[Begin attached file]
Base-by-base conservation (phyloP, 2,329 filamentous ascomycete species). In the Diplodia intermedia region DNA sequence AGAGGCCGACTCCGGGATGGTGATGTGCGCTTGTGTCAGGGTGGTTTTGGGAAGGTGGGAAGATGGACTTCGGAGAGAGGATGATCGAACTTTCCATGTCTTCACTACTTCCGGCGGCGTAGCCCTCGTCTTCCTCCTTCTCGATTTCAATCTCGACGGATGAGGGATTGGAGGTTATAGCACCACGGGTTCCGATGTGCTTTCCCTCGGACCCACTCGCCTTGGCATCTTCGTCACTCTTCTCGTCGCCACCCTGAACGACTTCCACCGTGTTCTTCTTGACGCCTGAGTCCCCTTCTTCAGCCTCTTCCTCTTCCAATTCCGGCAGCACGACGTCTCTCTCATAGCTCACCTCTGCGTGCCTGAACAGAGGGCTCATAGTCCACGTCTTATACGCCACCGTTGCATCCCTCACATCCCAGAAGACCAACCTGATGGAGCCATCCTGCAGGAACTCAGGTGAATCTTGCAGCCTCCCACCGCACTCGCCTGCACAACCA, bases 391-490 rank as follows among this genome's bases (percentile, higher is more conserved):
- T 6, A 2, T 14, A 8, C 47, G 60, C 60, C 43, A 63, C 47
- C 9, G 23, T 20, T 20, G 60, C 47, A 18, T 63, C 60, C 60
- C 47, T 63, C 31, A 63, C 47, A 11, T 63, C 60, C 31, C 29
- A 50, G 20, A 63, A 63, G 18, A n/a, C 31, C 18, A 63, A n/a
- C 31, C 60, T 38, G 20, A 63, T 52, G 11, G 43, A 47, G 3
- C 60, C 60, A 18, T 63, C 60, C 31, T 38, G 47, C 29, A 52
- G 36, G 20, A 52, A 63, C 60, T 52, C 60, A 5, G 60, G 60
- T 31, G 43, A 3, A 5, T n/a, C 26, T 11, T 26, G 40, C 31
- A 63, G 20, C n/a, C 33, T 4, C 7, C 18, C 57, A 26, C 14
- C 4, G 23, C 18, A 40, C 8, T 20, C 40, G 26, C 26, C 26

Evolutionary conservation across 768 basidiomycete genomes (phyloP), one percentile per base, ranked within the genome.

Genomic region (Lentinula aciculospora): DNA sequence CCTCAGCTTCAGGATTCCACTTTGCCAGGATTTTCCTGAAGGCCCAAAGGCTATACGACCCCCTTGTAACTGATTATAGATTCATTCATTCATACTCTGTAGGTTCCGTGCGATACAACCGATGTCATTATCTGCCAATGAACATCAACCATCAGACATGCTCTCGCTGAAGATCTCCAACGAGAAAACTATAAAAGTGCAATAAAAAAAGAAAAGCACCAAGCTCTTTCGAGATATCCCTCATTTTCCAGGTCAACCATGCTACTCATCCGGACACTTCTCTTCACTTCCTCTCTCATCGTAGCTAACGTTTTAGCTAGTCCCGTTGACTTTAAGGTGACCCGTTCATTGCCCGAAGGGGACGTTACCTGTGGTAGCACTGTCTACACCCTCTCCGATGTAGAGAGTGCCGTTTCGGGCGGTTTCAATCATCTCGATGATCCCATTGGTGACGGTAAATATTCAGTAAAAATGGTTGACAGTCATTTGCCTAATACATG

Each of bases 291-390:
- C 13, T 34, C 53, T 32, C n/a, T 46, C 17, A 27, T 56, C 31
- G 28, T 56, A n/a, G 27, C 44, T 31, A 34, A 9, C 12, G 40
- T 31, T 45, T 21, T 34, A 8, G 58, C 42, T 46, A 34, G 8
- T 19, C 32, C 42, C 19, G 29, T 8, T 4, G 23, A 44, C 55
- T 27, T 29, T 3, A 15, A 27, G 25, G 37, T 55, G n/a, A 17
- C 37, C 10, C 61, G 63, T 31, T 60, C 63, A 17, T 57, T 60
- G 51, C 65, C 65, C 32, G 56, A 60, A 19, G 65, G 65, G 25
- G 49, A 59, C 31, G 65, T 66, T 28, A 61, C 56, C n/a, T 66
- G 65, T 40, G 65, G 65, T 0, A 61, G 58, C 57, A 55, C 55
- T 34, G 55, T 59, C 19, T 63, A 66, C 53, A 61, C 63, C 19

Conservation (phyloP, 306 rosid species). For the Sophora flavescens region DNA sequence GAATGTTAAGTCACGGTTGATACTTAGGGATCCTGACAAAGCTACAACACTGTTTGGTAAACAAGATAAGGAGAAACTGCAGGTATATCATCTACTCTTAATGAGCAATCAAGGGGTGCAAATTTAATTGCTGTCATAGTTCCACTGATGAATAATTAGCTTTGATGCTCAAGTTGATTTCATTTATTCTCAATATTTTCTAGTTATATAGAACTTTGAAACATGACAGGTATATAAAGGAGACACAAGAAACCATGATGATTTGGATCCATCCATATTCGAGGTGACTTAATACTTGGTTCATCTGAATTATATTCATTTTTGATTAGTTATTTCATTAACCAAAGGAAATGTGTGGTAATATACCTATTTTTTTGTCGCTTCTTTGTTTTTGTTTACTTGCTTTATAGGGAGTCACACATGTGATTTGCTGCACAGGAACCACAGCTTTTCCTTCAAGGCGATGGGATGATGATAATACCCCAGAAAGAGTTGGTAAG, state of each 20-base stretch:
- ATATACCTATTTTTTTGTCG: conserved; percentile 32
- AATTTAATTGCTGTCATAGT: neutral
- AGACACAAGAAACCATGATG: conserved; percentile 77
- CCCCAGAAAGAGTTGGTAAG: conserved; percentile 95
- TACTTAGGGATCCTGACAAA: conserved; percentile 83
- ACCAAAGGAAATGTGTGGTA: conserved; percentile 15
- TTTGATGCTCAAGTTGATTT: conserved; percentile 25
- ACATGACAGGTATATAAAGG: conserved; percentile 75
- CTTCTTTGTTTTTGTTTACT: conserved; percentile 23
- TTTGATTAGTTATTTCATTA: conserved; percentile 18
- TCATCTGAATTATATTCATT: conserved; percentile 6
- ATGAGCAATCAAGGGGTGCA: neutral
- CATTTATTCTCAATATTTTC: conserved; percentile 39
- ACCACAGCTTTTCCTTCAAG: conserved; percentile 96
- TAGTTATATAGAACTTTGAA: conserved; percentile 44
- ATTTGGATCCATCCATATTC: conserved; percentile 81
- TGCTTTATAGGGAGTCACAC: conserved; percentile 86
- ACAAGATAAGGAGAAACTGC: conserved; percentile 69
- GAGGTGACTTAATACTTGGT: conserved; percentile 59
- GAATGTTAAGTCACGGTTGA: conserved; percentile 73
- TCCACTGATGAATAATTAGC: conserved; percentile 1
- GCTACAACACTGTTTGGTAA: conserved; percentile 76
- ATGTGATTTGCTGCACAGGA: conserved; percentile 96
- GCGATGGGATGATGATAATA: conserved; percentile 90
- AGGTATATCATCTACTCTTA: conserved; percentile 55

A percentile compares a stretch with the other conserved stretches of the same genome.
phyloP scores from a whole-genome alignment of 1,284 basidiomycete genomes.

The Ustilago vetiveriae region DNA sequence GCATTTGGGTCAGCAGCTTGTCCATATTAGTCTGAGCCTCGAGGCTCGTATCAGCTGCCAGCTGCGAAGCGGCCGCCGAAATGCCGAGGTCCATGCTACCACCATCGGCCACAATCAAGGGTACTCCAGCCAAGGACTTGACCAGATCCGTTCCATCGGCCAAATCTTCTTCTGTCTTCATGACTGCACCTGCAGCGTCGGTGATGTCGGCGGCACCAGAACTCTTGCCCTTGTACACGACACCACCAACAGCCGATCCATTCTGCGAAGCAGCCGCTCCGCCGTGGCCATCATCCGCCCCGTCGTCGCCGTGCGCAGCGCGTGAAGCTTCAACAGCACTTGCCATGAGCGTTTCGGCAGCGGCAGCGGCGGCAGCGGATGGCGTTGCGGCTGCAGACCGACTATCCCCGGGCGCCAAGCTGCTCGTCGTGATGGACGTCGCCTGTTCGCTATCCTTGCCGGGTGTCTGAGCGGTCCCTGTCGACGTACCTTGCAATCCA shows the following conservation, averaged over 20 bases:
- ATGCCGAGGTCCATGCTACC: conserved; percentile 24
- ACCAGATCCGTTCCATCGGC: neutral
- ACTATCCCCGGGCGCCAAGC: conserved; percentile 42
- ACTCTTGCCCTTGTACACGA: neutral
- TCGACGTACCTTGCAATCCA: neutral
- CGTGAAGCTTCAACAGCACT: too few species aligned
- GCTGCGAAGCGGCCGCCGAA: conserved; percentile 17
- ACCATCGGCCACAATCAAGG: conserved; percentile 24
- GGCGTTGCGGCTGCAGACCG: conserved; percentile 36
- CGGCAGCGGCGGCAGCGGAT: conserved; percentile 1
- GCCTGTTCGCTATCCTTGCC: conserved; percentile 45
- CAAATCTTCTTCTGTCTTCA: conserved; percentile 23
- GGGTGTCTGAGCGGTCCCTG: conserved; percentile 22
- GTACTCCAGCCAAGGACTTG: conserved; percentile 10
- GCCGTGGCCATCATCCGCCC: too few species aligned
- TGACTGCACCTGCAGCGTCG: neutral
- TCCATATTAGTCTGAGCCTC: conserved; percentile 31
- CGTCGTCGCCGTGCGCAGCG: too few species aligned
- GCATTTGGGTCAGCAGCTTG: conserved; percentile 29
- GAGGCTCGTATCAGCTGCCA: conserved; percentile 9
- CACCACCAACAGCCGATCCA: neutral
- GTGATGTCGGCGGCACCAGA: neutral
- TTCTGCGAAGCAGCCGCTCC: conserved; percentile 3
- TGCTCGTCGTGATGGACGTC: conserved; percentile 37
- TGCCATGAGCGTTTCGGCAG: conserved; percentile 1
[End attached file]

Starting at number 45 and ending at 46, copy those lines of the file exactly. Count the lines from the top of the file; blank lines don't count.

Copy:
- GAATGTTAAGTCACGGTTGA: conserved; percentile 73
- TCCACTGATGAATAATTAGC: conserved; percentile 1